In topic 2, you created high-level objects, and you let iText decide where they had to be put on the page. In topic 3, you learned about writing to the direct content, and you discovered how to combine high-level objects with low-level access using the ColumnText object.
Up until now, you’ve used the PdfPTable class as a high-level object. When added to the Document, iText writes the textual content of the cells to the text layer, and all the borders, background colors, and images are written to the layer just beneath. It’s also possible to write a PdfPTable to one of the direct content layers on top of or under the text and graphics layers. See figure 3.2 and read section 3.1.1 for a more elaborate description.
In the next section, you’ll discover that a table also has different layers.
Working with writeSelectedRows()
Figure 4.14 shows a calendar I made for 2011. In the background, you can see a picture taken by one of the editors of the topic; in the foreground, you can see a table that was added at an absolute position.
Listing 4.21 shows how it’s done.
Figure 4.14 A calendar in a PDF with a table added at an absolute position
Listing 4.21 PdfCalendar.java
Note that you always have to set the total width O if you intend to add the PdfPTable at an absolute position. You don’t have to lock the width, because iText will ignore the width percentage anyway; that width only makes sense when using document.add().
The table is added to a PdfContentByte object using the writeSelectedRows() method ©. Let’s take a look at the parameters.
With the first two parameters, you can define the start and the end of the table rows. In listing 4.21, all the rows are added, because you use 0 as the starting row and -1 as end row. The value -1 means, “show all the remaining rows.”
The next two parameters of the writeSelectedRows() method define the (x,y) coordinates of the upper-left corner of the table. You want the table to end 18 pt above the lower boundary of the page, so you need to calculate the height of the table and add 18 to that value.
NOTE The writeSelectedRows() method returns the current Fposition after the table is added. If you were to wrap line © inside a System.out.println() statement in listing 4.21, you’d see that every table returns the value 18.
Instead of a single PdfContentByte object, you could pass an array of four PdfContentByte objects as the final parameter of the writeSelectedRow() method. These represent four direct content layers (aka, canvases). Each canvas has a specific name and purpose:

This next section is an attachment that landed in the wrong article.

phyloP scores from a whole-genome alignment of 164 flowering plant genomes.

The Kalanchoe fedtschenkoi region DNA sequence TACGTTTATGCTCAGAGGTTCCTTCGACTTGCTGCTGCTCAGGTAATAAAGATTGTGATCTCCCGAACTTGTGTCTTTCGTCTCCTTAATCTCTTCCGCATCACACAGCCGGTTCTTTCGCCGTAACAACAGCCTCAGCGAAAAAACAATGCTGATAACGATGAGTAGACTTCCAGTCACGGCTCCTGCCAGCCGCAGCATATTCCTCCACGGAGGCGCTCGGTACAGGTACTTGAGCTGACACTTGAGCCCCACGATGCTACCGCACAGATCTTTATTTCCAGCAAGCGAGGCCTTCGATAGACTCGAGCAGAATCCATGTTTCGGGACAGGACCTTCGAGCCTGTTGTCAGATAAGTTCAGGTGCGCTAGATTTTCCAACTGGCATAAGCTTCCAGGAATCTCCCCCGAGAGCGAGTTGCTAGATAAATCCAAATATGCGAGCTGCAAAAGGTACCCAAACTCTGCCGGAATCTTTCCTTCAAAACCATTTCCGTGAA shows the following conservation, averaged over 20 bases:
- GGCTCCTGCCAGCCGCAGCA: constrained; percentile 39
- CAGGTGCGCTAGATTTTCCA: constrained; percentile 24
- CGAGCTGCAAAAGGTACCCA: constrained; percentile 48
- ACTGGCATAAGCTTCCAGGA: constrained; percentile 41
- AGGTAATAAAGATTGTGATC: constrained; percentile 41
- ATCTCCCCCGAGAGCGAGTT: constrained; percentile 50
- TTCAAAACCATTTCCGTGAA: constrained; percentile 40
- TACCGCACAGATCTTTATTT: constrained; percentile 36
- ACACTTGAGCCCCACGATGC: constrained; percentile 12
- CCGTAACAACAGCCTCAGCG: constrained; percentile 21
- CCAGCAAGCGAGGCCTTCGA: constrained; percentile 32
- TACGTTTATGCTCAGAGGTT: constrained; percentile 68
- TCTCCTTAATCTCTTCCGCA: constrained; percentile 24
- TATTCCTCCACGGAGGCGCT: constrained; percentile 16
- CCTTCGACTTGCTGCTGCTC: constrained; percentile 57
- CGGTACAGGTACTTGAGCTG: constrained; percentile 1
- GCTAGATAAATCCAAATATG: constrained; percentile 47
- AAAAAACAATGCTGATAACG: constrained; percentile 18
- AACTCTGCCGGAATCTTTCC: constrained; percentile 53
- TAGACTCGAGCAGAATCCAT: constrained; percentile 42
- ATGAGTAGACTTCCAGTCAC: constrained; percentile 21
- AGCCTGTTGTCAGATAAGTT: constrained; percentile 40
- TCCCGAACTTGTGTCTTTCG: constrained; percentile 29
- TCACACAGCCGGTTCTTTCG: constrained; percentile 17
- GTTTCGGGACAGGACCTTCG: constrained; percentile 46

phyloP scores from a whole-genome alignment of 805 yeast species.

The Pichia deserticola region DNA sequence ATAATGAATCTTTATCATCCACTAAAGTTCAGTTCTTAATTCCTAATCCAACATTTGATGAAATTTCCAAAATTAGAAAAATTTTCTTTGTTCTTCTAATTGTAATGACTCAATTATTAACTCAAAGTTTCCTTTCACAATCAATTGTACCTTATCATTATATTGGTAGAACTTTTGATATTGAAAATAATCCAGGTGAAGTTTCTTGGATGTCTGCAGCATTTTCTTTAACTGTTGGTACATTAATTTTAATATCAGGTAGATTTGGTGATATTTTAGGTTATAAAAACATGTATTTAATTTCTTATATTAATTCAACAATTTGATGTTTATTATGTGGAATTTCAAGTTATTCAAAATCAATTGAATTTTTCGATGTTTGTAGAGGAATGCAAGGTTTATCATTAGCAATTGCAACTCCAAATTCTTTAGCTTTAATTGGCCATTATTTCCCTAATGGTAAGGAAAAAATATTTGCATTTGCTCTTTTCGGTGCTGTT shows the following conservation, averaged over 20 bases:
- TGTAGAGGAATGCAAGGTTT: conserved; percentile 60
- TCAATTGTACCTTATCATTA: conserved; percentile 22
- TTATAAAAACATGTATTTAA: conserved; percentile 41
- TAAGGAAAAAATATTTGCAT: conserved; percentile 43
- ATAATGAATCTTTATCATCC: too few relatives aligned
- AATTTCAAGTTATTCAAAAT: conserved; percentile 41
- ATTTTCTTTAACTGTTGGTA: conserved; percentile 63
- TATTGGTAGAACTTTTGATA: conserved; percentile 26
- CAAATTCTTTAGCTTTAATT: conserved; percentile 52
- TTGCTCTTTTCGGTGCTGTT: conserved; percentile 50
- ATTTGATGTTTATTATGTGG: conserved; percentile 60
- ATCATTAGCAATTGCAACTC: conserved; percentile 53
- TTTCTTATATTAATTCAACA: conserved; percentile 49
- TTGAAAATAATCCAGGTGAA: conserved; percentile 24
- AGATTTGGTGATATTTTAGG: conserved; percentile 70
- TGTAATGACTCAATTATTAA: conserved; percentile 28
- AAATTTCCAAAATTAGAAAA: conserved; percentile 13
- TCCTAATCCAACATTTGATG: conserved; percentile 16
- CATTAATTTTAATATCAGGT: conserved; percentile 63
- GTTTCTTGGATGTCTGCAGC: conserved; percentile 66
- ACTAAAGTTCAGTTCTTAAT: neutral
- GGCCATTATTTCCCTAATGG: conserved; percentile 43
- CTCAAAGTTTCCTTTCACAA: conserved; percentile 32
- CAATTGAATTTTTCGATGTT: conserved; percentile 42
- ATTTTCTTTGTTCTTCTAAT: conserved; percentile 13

■ PdfPtable.TEXTCANVAS—This is the layer where the text goes. Anything placed here will cover the table.
If you only pass one PdfContentByte object, text will cover lines, lines will cover backgrounds, and backgrounds will cover anything added to the base canvas. Note that iText never adds content to the base canvas. It’s there in case you want to add something that goes under all the other content in a table or a cell event; see topi 5 for examples.
Suppose that a table has so many columns that it doesn’t fit the width of a page. In that case, your only option is to split it vertically. This is demonstrated in figure 4.15.
Figure 4.15 Splitting a table vertically
In this example the writeSelectedRows() method was used twice, with two extra parameters to select the columns.
Listing 4.22 Zhang.java
Columns 0 to 2 (2 not included) are added at position (236, 806) C on one page. Column 2 and all the remaining columns (-1 is used instead of the real number of columns) are added at position (36, 806) on the next page ©.
This is one way to add a PdfPTable at an absolute position. The other way is to wrap a PdfPTable object inside a ColumnText object.
Wrapping tables in columns
Figure 4.16 shows a table with a header and footer that were added at absolute positions in two separate columns on the same page.
In listing 4.23, you use the ColumnText mechanism from topic 3 in combination with the PdfPTable functionality that repeats headers and footers (explained in section 4.3.1).
Figure 4.16 A PdfPTable rendered in two columns
Listing 4.23 ColumnTable.java
This section introduced some low-level functionality of the high-level table object. In the next topic, we’ll return to the PdfPTable and PdfPCell objects, and you’ll use low-level methods to draw tables and cells with rounded corners and other fancy layout features. But first, let’s look back on what you’ve learned in this topic.
This topic was dedicated entirely to tables. You learned how to create PdfPTable and PdfPCell objects. You were made aware of the PdfPRow class, but you know that you shouldn’t worry about it: rows are created behind the scenes by iText.
You learned how to define the width, alignment, and spacing of the complete table and its columns, and you discovered that cells are very similar to the ColumnText object that was discussed in the previous topic. You’ve worked with cells in text mode and in composite mode. In the subsection about text mode, you learned more about the properties of a cell. The section with the examples in composite mode focused on special types of cells: cells with images, and cells containing other tables (nested tables).
As soon as you have a table that spans multiple pages, you need to pay special attention to headers and footers if you want them to repeat on every page. You also have to choose whether you want to split the cells of a row if they don’t fit on the current page, or if you want to forward them to the next page. You also learned about the implications on your JVM of having a large table; you learned how to reduce the maximum amount of memory needed when dealing with a large table.
Finally, you added a PdfPTable at absolute coordinates in two different ways: with the writeSelectedRows() method, and by wrapping the table inside a ColumnText object.
In the next topic, you’ll learn how to fine-tune the layout by using table and cell events.